Classes in Dumaguete City in Negros Oriental province will be suspended Wednesday to allow an inspection of the schools there, the Philippine Information Agency reported.
THE number of people who died after two vessels collided off Talisay City last Friday night rose yesterday to 32, nearly all of them passengers.
At least 751 survived the accident.
Bad weather forced the authorities to call off the search yesterday, but they hope to resume operations today. Fifty-eight persons remain missing.
Lito Salvio, assistant vice president of the 2GO Group, said that as of 5 p.m. yesterday, 32 passengers were confirmed dead, 30 of them passengers and two of them from the crew.
The company owns the M/V St. Thomas Aquinas, which collided with the cargo vessel Sulpicio Express 7 of the Philippine Span Asia Carrier Corp. past 9 p.m. last Friday. (Main story, A1)
In a command conference called by Mayor Michael Rama at Cebu City Hall yesterday, Salvio assured that the company will give financial assistance to the families of those who died.
For the survivors, Salvio said the company will cover their medical expenses, travel expenses to Manila and the hotel accommodations of those who are still in Cebu.
The initial report is that no one from the Sulpicio Express 7’s crew was killed or injured, but the authorities couldn’t confirm just how many were on board when the accident happened.
Of the 32 who died, 19 were female and 13, male. Two were children. Their bodies were brought to the Cosmopolitan Funeral Homes on Junquera St., Cebu City.
That’s where Jun Elmar Butao, 11, broke down when he found the body of his mother Lolita, 52.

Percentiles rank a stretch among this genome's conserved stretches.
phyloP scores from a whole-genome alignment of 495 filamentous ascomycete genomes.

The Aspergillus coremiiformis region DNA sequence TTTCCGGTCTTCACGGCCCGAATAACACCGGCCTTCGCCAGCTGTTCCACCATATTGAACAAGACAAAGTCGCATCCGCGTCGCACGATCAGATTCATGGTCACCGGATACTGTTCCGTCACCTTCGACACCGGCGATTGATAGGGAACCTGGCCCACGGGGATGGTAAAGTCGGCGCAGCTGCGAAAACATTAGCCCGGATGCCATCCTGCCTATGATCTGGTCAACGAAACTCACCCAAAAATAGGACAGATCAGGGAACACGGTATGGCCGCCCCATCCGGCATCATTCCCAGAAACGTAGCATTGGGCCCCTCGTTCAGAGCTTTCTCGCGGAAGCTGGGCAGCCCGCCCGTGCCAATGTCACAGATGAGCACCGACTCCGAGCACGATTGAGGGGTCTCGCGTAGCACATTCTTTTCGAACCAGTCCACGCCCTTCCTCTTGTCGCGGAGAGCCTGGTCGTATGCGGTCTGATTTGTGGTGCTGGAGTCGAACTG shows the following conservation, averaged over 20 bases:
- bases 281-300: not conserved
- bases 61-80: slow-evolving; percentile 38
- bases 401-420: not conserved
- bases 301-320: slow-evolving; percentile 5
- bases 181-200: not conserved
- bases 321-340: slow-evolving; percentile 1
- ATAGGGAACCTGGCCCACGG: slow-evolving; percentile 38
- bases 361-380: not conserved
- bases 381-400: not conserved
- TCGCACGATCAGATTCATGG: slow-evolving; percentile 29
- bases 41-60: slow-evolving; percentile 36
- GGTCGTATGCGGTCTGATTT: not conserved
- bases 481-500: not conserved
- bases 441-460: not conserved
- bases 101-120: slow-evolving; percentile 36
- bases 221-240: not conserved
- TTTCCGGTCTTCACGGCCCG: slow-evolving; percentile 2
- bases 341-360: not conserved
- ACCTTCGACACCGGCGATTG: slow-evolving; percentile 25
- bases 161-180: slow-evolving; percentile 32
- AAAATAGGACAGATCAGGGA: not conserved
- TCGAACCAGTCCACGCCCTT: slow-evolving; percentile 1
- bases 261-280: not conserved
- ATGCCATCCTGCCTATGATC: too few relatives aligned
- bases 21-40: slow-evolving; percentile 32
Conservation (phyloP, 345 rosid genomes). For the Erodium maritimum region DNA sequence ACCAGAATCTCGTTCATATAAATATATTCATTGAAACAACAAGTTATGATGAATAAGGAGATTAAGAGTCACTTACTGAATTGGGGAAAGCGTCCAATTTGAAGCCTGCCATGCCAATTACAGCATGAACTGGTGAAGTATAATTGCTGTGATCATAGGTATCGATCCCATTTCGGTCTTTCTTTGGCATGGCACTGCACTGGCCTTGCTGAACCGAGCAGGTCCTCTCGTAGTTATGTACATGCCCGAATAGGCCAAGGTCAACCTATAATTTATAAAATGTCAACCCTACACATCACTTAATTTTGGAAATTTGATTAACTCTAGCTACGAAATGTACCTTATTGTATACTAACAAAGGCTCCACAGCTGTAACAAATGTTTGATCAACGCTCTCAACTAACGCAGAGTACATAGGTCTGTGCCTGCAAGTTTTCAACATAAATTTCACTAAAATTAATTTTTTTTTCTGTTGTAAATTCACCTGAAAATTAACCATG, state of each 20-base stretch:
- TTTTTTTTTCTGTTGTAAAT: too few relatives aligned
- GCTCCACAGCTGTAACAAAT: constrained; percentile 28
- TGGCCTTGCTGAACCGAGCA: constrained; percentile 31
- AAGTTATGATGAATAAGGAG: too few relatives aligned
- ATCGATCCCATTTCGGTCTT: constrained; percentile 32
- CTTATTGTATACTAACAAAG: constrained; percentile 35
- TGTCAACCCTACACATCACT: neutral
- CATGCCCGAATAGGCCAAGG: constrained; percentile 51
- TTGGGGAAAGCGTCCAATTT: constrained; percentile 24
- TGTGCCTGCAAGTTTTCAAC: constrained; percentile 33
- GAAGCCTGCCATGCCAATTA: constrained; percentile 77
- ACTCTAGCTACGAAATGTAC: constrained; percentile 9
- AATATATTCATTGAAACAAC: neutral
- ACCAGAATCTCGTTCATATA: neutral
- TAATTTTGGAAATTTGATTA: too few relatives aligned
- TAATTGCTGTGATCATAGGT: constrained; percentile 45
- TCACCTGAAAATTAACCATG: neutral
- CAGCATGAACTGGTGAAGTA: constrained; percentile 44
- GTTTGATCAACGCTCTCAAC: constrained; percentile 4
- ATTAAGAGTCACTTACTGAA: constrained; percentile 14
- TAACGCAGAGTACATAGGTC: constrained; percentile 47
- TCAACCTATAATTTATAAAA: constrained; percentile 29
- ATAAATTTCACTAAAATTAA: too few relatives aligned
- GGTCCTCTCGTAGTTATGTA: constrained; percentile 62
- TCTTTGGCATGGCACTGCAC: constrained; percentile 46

They had left Butuan to move to Lapu-Lapu City.
During the collision, Jun Elmar and his mother jumped overboard, but they got separated at sea. He suffered a cut in his right foot.
Apart from Lolita, 15 of the dead were already identified.
Based on the records of Cosmopolitan Funeral Homes, they are Hilario Maligro (53), Domingo Anomat (67), Necito Ancla, Teogenes Jabines (69),
Alfonso Camanzo, Jonathan Cabural, Romulo Escropolo, Armida Manalon, Artemia Bunotan (58), Evelyn Calipano Caro (53), Vicente Ancla Jr. (74),
Cresencia Colipano (73), Antonio Abrutante (75), Nilen Menia Manoza (crew) and Julius Flores (crew).
Camanzo, Cabural and Escropolo were identified through the identification cards recovered from their possession.
Escropolo’s friend, 77-year-old Cesar Comendador, was among the survivors. They were traveling to Manila to attend a religious conference. (See related story, A2)
Fifty of those who were rescued were brought to five hospitals in Cebu City: 21 are in Chong Hua Hospital, 10 in Perpetual Succour Hospital, eight in Vicente Sotto Memorial Medical Center, 10 in Cebu City Medical Center and one in Velez Hospital.
Commander Weniel Azcuna of the Coast Guard-Cebu Station said the Navy has deployed two Huey helicopters so they can extend and widen the search and rescue operation.
Technical divers from the Philippine Navy also arrived at 2 p.m. yesterday.
Volunteer divers from Malapascua, who helped in the retrieval of the body of former Cabinet Secretary Jesse Robredo this time last year, will also extend their services.
“The technical divers would really help because they have a longer bottom time than our regular divers. The regular divers can dive for only 10 minutes at a time,” said Azcuna.
Azcuna said the M/V St. Thomas Aquinas lies 100 to 120 feet from the surface.
The technical divers were scheduled to go to the site where the vessel sank early this morning.
The Coast Guard, Azcuna added, has also tapped Malayan Towage to contain any oil spill. Records from 2GO show that it carried 20 tons of diesel and 120 tons of bunker fuel.
“They have the necessary equipment to properly contain the oil,” he said.
Cebu City Vice Mayor Edgardo Labella asked the Coast Guard to keep searching for the 58 persons who may still be at sea.
Labella, who survived the 1998 sinking of Sulpicio Lines’ Princess of the Orient, said there is still a big chance of finding survivors.
“I had been floating for 36 hours in high seas (when the rescuers arrived), while this accident is near the coast,” he said